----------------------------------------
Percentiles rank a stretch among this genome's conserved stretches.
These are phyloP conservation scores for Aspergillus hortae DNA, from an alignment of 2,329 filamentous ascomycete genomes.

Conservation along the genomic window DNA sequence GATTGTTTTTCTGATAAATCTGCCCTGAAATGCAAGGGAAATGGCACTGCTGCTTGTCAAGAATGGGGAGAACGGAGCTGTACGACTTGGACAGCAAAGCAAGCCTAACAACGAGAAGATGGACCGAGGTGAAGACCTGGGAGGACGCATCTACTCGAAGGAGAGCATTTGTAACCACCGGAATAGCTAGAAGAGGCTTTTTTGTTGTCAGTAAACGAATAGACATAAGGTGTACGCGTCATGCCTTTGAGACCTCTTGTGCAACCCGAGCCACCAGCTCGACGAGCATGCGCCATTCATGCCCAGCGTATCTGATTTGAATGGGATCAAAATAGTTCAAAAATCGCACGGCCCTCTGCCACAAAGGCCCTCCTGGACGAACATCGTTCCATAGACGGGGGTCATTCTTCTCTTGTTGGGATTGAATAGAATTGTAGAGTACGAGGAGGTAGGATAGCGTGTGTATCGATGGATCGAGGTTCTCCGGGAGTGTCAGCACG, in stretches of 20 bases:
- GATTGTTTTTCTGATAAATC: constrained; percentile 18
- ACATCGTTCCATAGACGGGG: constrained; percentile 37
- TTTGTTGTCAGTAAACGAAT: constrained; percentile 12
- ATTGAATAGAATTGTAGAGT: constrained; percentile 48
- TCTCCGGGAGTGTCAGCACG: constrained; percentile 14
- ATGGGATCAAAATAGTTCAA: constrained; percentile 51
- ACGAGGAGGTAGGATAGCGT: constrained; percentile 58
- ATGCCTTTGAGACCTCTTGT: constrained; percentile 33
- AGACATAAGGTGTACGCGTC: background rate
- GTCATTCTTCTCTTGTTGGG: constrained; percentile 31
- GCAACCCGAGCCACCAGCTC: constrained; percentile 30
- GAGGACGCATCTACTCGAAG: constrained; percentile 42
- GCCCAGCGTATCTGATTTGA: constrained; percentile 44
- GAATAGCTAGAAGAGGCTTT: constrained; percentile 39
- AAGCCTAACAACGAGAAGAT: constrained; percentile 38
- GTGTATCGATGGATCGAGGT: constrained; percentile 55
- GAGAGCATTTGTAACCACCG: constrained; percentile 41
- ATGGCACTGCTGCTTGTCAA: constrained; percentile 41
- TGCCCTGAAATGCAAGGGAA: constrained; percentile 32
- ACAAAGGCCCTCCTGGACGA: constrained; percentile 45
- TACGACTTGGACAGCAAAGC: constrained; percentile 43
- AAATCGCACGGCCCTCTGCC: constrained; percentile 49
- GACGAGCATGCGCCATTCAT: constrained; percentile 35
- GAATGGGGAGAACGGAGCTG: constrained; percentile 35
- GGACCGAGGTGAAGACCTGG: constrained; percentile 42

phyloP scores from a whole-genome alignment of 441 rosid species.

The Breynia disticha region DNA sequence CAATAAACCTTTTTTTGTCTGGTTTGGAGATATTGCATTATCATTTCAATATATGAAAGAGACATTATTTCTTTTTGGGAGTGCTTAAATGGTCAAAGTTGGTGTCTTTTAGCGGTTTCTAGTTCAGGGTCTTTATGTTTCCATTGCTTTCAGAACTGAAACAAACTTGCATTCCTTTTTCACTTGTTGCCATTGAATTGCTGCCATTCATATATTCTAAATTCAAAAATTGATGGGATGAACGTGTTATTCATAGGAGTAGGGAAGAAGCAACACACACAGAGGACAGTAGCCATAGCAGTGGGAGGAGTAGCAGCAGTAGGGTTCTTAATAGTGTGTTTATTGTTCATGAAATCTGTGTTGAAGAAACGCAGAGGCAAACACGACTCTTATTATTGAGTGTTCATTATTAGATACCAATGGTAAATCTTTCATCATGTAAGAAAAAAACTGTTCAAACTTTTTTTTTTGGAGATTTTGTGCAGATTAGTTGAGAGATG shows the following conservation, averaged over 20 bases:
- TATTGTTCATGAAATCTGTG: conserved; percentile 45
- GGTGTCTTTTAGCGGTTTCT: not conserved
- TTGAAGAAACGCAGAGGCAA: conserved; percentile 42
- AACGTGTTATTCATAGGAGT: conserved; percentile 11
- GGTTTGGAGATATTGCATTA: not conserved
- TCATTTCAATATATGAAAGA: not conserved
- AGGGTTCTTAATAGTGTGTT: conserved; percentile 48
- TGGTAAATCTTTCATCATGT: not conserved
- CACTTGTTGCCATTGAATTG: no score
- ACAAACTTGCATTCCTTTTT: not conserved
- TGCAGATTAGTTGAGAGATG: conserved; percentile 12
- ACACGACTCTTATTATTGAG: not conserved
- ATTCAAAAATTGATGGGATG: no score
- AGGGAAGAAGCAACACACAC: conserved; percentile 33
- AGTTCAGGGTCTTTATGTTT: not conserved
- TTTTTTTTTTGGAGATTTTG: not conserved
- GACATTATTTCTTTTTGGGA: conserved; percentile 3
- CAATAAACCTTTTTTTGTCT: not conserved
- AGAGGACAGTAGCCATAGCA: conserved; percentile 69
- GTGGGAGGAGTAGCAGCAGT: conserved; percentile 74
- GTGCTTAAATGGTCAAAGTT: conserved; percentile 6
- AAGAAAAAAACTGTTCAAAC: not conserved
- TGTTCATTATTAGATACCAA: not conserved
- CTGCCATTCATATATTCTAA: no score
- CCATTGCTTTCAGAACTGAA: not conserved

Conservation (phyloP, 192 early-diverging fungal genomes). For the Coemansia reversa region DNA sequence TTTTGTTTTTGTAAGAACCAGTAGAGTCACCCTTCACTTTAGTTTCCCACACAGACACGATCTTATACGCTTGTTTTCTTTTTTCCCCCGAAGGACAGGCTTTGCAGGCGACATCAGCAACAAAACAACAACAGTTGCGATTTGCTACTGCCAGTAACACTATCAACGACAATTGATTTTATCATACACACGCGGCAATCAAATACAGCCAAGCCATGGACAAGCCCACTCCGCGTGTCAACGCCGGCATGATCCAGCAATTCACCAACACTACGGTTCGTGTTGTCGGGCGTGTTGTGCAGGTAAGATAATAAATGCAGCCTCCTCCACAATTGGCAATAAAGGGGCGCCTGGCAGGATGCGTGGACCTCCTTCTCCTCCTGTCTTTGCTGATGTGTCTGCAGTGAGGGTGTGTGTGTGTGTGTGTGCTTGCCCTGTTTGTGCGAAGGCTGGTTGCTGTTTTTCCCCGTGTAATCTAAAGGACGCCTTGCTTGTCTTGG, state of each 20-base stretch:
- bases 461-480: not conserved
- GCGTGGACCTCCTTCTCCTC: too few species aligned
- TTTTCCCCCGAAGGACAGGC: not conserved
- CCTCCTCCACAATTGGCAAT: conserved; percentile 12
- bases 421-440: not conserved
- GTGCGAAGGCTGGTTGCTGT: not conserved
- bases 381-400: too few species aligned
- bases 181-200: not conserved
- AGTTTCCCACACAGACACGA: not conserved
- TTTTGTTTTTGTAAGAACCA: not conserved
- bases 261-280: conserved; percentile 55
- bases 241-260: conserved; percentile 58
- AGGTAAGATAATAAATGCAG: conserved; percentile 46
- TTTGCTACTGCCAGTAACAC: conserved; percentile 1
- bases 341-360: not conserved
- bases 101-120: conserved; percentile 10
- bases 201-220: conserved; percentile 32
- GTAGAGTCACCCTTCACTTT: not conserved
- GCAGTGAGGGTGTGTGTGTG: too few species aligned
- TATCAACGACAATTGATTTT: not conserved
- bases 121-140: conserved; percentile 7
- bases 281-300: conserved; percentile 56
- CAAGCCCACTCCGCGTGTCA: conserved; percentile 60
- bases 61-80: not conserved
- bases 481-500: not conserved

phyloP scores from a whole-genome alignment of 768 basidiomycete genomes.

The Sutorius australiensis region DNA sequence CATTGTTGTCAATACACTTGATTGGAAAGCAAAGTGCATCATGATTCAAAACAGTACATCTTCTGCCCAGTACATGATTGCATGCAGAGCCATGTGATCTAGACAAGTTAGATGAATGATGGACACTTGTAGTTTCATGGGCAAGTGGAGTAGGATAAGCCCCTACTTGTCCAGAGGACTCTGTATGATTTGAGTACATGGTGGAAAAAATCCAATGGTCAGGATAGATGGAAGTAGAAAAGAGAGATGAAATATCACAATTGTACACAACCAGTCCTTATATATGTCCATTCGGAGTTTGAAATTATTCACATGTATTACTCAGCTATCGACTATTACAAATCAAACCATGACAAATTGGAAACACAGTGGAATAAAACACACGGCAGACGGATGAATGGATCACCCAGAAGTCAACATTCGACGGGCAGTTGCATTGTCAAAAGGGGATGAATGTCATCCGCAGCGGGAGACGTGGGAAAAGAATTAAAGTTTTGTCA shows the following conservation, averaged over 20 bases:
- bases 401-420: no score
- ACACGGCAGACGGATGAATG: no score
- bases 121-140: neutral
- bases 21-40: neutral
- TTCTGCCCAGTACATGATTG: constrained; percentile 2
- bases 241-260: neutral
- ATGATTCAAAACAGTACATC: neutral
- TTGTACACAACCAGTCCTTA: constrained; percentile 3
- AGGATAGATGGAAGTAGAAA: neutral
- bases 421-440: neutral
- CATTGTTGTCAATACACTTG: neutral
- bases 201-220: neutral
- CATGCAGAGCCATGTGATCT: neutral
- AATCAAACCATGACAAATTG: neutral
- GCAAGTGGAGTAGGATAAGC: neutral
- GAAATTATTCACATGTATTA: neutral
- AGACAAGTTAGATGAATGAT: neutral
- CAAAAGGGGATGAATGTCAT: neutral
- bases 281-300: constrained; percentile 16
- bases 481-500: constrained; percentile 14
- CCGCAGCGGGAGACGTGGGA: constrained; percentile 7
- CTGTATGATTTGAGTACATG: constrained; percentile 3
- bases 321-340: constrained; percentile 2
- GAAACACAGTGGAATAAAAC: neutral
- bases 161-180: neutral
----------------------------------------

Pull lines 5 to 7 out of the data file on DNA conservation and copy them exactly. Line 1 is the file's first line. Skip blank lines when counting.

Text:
- ACATCGTTCCATAGACGGGG: constrained; percentile 37
- TTTGTTGTCAGTAAACGAAT: constrained; percentile 12
- ATTGAATAGAATTGTAGAGT: constrained; percentile 48